Books: Urban Grimshaw and the shed crew.
Written by a self-important, big mouth bigot. It was an okay read about some kids born into a life of drink and drugs on rough housing estates in Leeds, but the guy who write it is a prick.

Mr. Nice - Howard Marks
Never read it before, it was more of less what you might expect from such a book-confusing in parts because of all the names and places and deals and whatnot. Howard marks also seems to feel the need to lie about his drug of choice saying that it is a ''beneficial herb with absolutely no negative side effects'.' The man has such a strong case for the decriminalisation of marijuana I've really no idea why he felt it necessary to tell porkis. We all know that smoking ANYTHING AT ALL is inherently bad for the user's health. And While Marijuana may appear demonstrably less addictive than nicotine, and may be provide relief for sufferers of chronic (no pun intended) arthritis, MS and other illnesses, as well as providing recreation for others, it IS dangerous to the user's health. Until the spokespeople in the pro-weed camp live in his real world they are not going to sound much more convincing than those who claim that decriminilisation/legalisation of marijuana will lead to the downfall of society.

''Remove head lice cheaply and easily by putting onion juice on your head. When the lice rub their eyes they will simply fall off!''

Started reading catch 22 but it doesn't seam so great.
Re-read The Subterraneans and Pic by Jack Kerouac, also bought a Keruoac Biography.
Read some trash called ''Idiots in the works'' nice idea about a man's theory about tin-foil, poorly executed though.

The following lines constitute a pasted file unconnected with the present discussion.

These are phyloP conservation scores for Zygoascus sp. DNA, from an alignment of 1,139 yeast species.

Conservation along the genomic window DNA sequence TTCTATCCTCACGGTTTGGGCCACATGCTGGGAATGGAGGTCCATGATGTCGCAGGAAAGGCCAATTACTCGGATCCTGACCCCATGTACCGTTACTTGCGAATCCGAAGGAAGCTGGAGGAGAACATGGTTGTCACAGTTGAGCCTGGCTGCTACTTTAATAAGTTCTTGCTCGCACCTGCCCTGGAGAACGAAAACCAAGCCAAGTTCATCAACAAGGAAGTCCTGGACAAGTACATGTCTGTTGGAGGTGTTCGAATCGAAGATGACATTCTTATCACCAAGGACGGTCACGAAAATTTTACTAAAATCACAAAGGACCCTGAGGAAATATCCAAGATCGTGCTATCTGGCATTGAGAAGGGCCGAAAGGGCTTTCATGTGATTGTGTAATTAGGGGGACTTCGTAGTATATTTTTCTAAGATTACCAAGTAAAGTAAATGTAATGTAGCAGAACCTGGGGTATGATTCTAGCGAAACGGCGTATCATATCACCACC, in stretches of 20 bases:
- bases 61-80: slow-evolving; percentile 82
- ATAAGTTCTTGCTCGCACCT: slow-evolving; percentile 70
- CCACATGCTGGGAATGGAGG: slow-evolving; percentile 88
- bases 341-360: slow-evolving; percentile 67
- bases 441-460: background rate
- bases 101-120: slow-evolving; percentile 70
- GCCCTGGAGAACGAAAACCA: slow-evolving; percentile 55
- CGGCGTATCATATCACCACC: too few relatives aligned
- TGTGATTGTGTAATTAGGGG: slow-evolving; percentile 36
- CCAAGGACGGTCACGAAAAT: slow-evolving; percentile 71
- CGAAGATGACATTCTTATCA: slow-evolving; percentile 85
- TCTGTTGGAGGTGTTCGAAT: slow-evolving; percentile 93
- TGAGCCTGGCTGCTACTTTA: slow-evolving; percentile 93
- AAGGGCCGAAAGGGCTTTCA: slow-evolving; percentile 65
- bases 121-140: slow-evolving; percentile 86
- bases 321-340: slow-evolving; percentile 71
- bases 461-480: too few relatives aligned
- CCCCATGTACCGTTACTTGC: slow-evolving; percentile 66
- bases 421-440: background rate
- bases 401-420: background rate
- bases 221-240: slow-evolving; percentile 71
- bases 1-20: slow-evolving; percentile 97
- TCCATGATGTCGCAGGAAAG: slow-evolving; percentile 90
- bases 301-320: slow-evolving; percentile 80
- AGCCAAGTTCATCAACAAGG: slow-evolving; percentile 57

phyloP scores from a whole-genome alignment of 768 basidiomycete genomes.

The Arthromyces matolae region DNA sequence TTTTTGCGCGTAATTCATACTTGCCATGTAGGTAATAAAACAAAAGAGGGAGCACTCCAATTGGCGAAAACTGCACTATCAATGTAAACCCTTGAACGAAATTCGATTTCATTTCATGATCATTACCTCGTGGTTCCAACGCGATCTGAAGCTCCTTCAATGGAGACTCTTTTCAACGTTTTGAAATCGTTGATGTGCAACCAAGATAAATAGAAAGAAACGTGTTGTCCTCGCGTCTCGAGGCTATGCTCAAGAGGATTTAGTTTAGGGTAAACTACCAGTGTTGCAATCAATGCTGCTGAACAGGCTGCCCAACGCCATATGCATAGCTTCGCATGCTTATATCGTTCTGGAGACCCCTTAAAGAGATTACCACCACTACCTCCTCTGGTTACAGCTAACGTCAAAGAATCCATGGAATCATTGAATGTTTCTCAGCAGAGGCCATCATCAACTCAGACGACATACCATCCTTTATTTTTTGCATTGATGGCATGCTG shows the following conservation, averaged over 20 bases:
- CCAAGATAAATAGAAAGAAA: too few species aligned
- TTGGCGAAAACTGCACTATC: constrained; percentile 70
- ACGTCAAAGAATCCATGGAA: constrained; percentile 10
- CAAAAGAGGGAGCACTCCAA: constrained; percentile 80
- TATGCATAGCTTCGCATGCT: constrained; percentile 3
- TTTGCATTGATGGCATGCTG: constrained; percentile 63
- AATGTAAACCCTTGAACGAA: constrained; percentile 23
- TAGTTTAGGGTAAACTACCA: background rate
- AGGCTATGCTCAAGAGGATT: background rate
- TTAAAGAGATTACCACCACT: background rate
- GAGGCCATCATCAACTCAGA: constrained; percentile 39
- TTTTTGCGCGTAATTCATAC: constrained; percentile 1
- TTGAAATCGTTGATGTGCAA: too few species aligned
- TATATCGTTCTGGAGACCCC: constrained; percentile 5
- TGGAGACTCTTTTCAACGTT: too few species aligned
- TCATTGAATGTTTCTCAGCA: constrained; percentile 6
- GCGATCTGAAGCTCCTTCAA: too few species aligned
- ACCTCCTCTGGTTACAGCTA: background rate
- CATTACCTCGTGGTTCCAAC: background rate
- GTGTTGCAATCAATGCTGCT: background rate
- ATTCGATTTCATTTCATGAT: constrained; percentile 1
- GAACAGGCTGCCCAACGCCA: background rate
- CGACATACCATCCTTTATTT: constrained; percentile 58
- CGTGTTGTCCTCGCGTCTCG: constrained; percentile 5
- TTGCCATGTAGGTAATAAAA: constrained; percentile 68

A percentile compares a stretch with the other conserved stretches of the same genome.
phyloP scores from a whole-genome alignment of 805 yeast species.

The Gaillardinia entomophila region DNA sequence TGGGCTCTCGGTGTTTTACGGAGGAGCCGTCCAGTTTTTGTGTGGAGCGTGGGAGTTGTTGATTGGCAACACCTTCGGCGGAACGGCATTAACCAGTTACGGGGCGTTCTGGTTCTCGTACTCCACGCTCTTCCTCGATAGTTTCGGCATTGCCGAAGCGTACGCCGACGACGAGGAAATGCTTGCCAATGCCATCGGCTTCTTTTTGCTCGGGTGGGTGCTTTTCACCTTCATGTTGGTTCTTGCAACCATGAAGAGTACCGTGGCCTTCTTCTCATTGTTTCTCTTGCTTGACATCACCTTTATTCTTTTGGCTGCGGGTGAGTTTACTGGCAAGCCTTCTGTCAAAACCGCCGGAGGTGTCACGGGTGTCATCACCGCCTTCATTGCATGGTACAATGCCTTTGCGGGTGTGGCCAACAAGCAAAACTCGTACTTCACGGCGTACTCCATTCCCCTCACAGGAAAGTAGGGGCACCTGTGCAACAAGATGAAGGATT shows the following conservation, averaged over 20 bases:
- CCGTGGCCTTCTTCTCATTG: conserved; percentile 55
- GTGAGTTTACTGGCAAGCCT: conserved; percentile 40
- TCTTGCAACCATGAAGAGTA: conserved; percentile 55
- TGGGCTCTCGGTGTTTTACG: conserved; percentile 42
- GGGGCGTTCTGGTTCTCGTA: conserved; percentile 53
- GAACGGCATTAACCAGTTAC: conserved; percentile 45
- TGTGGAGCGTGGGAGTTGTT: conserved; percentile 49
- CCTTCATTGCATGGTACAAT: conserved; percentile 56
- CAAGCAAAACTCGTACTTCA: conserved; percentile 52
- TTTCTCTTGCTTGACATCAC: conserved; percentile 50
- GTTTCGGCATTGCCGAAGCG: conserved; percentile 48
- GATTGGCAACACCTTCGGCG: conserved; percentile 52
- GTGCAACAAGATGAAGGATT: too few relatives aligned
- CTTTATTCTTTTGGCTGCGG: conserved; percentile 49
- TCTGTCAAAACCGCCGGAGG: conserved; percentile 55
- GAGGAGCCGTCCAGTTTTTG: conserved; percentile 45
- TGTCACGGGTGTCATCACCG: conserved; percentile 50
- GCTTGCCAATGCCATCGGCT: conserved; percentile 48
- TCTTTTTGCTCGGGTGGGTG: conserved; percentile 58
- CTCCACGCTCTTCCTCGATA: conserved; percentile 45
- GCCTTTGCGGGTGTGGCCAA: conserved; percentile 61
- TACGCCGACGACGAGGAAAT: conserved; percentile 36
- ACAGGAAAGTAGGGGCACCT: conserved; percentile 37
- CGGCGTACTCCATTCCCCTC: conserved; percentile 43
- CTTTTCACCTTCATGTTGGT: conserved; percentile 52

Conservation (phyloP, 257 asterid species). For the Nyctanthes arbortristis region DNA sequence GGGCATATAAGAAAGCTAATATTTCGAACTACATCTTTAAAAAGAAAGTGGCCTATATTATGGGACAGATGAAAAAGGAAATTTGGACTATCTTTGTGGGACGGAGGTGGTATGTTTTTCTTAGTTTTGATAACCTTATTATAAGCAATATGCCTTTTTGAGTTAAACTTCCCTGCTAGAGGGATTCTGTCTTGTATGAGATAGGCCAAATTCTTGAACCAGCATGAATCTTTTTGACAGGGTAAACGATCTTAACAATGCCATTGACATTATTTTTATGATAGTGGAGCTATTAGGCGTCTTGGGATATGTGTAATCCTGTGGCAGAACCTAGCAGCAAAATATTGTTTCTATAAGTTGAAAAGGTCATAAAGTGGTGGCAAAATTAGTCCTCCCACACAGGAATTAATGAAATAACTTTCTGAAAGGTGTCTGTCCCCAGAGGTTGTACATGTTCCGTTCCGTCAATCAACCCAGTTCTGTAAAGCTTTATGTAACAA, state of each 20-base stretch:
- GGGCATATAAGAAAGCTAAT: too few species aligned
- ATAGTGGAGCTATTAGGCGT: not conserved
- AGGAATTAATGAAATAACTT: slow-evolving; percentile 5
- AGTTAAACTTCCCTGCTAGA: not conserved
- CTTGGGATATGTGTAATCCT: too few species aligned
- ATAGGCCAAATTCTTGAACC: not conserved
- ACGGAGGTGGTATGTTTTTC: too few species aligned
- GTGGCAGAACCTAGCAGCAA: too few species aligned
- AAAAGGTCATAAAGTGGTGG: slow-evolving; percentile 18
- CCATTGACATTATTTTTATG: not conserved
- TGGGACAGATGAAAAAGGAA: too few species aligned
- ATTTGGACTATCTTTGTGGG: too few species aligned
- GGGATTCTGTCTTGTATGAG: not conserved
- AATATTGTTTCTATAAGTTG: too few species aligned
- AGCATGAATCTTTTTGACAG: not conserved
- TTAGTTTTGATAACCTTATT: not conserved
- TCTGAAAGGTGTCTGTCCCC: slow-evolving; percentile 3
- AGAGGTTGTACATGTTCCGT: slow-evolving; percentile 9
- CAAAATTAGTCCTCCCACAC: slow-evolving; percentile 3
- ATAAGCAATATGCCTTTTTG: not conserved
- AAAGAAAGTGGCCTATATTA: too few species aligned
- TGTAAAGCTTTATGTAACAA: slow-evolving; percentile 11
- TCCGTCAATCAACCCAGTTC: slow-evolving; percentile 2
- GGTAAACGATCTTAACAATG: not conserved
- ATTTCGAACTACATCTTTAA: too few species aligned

Also read a book by Jeremy Paxman about being English. I was surprised that he came out as less of a knob in the book that I've found him on TV. Some pretty spurious reasoning but on the whole more-or less acceptable.

*I've no idea why people continue to refer to it as ''Khmer New Year'' I find it sort of patronising: I understand Chinese New Year being called ''Chinese New Year'' When we're in Cambodia, and even ''International New Years day'' on 1st Jan. But I would never back home call it ''english/british/european/christian/business new year'' because that's the New Year I'm used to. I saw some people who run a kids education program get the kids to write happy New Year cards. They were in English which makes sense because that's part of the point of the program, to teach the kids English. But I don't understand why they told the kids to write ''happy Khmer new year'' like celebrating their traditional new year is odd in some way. I mean, apart from teaching the kids English - the profoundly imperialist language that is my first - and only- language, I think it's just too much to shape the kids minds in this way. It’s not Khmer New Year in Cambodia, its New Year!